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A good side hustle is a solid way to save money.
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After the financial crisis, I asked one of our executives how Canada had managed to sidestep the deep pain felt in the U.S. "I'm not sure we did," he pushed back. "Maybe it just hasn't happened yet." Fast forward to 2017 and here we are, fretting over housing bubbles and record-high debt levels.
If you open a wedding invitation with a sense of dread, it turns out you're not alone. Let's face it, even if you love the people getting married, it's hard not to have visions of dollar signs pop in your head, and feel the impending drain on your bank account.
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At the time they were phased out, pennies cost the Canadian Mint 1.6 cents to produce. Doesn't make much cents, does it? Getting rid of them ended up saving taxpayers up to $11 million a year, which is advantageous.
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This is the time of year people tend to scrimp a bit more and in conjunction with people setting health goals for the new year, I wanted to pass on some money-saving tips. These tips, however, are not food shopping or coupon saving ideas but how to save money once you've brought that food home.
More than one out of eight homeowners has no rainy day fund.
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Along the way, you've assembled a trail of savings -- a locked-in retirement account here, a defined contribution pension plan there, a mutual fund account at your bank and some stocks in a discount brokerage. It doesn't take long before your assets start to look like a jigsaw puzzle with pieces in various places.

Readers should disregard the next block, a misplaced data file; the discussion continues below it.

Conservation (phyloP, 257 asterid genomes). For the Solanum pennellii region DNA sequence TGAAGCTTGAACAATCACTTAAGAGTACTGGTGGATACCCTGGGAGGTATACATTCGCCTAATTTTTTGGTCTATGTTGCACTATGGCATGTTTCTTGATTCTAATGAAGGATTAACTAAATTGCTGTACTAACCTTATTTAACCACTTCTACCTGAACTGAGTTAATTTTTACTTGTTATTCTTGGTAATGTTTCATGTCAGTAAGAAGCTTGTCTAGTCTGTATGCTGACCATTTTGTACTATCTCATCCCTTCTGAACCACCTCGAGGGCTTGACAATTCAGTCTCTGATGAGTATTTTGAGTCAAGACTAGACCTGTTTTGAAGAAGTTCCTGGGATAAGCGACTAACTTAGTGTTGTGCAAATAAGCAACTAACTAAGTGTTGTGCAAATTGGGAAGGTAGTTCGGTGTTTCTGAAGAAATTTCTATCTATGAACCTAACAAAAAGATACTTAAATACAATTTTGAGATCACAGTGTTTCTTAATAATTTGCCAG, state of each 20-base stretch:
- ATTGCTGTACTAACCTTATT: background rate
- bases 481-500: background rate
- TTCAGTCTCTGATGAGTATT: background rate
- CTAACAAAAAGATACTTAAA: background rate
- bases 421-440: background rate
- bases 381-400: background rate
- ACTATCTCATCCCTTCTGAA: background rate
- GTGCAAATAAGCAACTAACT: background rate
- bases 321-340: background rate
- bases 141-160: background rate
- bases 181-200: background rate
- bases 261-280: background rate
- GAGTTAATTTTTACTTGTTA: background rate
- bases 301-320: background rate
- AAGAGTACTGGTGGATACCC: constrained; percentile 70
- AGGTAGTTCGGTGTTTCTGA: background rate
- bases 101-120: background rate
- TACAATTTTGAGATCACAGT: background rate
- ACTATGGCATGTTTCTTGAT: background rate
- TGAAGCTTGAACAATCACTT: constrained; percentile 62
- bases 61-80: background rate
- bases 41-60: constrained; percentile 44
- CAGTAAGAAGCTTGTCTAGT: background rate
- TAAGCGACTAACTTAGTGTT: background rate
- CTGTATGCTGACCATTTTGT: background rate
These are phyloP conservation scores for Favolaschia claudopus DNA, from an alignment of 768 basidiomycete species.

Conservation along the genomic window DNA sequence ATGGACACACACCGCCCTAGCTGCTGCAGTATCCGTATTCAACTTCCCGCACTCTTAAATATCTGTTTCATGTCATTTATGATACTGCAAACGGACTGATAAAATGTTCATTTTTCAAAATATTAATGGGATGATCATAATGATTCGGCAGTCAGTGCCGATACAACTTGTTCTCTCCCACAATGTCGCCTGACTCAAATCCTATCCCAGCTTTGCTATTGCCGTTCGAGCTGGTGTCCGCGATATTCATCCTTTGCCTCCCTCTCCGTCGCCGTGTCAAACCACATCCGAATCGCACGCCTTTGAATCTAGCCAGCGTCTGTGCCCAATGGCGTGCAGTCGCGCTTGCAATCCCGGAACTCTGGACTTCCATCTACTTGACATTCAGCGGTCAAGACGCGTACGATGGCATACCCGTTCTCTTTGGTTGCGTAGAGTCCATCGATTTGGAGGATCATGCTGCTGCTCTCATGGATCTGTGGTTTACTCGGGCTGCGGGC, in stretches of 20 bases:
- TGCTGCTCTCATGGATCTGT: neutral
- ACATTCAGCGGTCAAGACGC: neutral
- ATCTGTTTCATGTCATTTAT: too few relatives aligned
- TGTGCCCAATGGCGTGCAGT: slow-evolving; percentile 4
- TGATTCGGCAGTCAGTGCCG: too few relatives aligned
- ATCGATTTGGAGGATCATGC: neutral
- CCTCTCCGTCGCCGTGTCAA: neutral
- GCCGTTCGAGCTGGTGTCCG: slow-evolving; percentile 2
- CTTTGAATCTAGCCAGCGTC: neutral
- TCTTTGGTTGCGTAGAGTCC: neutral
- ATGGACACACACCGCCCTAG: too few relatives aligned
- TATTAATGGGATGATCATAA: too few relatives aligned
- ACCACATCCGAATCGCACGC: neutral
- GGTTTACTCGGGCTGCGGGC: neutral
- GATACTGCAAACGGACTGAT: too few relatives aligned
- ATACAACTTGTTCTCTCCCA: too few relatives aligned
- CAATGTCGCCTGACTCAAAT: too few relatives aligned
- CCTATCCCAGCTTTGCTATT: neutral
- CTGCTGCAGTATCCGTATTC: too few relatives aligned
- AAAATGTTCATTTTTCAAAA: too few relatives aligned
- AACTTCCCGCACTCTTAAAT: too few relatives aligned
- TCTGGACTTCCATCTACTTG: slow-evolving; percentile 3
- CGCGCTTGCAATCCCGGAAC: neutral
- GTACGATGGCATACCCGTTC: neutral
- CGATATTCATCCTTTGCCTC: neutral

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And 39 per cent are "overwhelmed" by debt.
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The Canada Child Benefit is a new program aimed at helping families with the cost of raising children today and into the future. This is the week when the cheques (or direct deposits) are set to arrive. I'm optimistic that the money will prompt some families to open up a Registered Education Savings Plan for their kids.
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That initial job can also serve as an ideal springboard to talk money management with your kids and help strengthen their financial knowledge.
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Summer -- generally a slow season for retail -- is becoming a popular time of year for deal events to catch consumers' attention and create urgency for purchases with seasonally-relevant, limited-time offers. A consumer may not have planned on opening their wallet, but if the deal is truly too good to pass up, then...
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When the US went off the gold standard in 1971, all currencies essentially became fiat monies, with their value derived from the governments that issue them rather than from commodities. This was the birth of instability of floating currencies. This is why gold is powerful.Gold isn't about getting you rich, gold is about preserving value and purchasing power -- avoiding what makes you poor.